Posted by The Author at 5:40 PM
Monday, January 14, 2008
Posted by The Author at 9:22 PM
Saturday, January 12, 2008
No, it's not new ... it's from 1973. But it's been reconditioned and looks and sounds great: a Yamaha 52-inch upright. It will need a tuning after it settles into its new surroundings (don't we all?), but it is wonderful! Bought it through a sale that Columbia University was having so got a good deal on it. Never thought we'd be able to afford even a new 52-inch piano, let alone one that looks and sounds so nice.
Some things get better with age. At least, that's what we keep telling ourselves. :-)
Not to brag--OK, maybe a little--but Rachel has really impressed her photography professor during this winter session course she's taking. At the students' first presentation/critique of their work, she was the only one whose photographs were consistently called very "professional looking": of interesting subjects, shot well, and printed well. As anyone who has ever dealt with film knows, printing is at least half the process of making a good photo. So she was really pleased with those comments.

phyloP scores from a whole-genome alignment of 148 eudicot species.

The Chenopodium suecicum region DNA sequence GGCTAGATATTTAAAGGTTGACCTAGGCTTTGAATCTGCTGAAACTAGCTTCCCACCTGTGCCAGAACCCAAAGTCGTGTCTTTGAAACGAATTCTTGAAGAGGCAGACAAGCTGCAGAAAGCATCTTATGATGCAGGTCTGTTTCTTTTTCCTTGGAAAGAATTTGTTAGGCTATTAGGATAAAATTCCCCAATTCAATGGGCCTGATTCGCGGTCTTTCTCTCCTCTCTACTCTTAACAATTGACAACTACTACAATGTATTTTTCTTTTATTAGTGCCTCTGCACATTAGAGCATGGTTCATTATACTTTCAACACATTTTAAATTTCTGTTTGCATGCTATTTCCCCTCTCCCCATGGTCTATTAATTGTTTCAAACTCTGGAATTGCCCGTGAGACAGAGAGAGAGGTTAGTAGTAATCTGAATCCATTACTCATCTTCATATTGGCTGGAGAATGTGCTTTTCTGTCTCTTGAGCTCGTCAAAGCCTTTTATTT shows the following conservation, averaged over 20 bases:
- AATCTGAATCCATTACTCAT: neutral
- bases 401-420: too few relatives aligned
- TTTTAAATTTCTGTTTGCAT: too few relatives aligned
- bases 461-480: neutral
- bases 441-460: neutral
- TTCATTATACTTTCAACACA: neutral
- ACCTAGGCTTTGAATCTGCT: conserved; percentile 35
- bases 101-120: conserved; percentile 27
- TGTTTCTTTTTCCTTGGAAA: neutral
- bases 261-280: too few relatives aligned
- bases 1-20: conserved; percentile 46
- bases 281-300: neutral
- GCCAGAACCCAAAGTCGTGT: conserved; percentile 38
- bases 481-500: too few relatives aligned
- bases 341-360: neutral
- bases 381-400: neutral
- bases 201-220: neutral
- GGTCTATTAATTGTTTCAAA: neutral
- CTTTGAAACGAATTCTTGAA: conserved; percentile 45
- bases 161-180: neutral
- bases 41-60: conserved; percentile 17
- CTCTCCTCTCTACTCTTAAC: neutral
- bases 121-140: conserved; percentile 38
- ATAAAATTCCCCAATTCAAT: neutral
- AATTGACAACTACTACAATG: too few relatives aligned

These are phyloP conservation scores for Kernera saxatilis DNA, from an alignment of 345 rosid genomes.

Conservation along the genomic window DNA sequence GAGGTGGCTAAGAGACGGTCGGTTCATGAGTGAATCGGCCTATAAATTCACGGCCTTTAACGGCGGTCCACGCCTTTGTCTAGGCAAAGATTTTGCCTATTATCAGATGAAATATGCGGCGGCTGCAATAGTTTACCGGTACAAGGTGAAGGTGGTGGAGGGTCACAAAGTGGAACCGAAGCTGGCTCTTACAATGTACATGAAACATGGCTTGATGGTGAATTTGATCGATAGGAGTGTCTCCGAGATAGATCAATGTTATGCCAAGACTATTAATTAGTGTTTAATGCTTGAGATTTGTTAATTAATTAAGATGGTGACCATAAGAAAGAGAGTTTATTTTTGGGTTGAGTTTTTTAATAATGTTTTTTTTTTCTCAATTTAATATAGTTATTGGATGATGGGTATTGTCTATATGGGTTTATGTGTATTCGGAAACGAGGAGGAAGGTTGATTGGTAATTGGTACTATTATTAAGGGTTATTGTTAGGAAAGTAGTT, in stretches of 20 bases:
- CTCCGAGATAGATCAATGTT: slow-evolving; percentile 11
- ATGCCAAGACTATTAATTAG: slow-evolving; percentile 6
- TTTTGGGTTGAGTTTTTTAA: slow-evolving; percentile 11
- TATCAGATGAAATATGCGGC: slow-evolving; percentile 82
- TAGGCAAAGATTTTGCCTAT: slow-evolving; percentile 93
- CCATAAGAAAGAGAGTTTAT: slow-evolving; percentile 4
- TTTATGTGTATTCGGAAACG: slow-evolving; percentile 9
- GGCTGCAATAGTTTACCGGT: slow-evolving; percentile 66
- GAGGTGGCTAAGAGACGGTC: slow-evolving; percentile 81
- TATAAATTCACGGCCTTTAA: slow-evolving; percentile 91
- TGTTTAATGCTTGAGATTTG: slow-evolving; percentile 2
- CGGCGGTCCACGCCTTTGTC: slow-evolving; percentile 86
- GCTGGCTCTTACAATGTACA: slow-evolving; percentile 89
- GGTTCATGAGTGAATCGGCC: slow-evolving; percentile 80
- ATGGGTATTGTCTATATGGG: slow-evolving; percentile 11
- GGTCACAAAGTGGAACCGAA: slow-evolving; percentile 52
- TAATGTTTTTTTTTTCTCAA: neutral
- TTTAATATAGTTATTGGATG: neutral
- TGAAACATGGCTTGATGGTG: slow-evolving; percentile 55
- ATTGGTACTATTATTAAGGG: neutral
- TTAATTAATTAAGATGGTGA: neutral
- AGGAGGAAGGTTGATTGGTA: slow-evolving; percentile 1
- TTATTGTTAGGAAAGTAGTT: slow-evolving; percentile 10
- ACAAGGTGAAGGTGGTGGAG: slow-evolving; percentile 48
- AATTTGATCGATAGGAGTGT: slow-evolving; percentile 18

She's out shooting some more today. Has to have 3 more rolls for class Monday afternoon. Yesterday (when Mary was home sick from work) was rather blustery: rain and thunder/lightning, so no photography happened. But today is pleasant, so she decided to go to the Union Square area and see what was happening. Her final project is sort of a takeoff on the French idea of "jolie-laid." Translated, it means pretty-ugly, but it describes something so ugly that it can be beautfiul. There's a lot of that in NYC!
Thanks to those of you who write comments. We do read them. Now, back to playing the piano, knitting, and Jeff's new blog: Newsdog.
Posted by The Author at 11:41 AM
Thursday, January 10, 2008
This has been a fascinating week, thanks in part to the New Hampshire primary on Tuesday. We are just not sure how this election is going to go for the Democrats, which, you must admit, is the far more interesting race.
Edwards lost out today on a nod from Kerry, which must have felt like a slap in the face, to say the least. Kerry is endorsing Obama ... interesting, considering he must be friendly with the Clintons.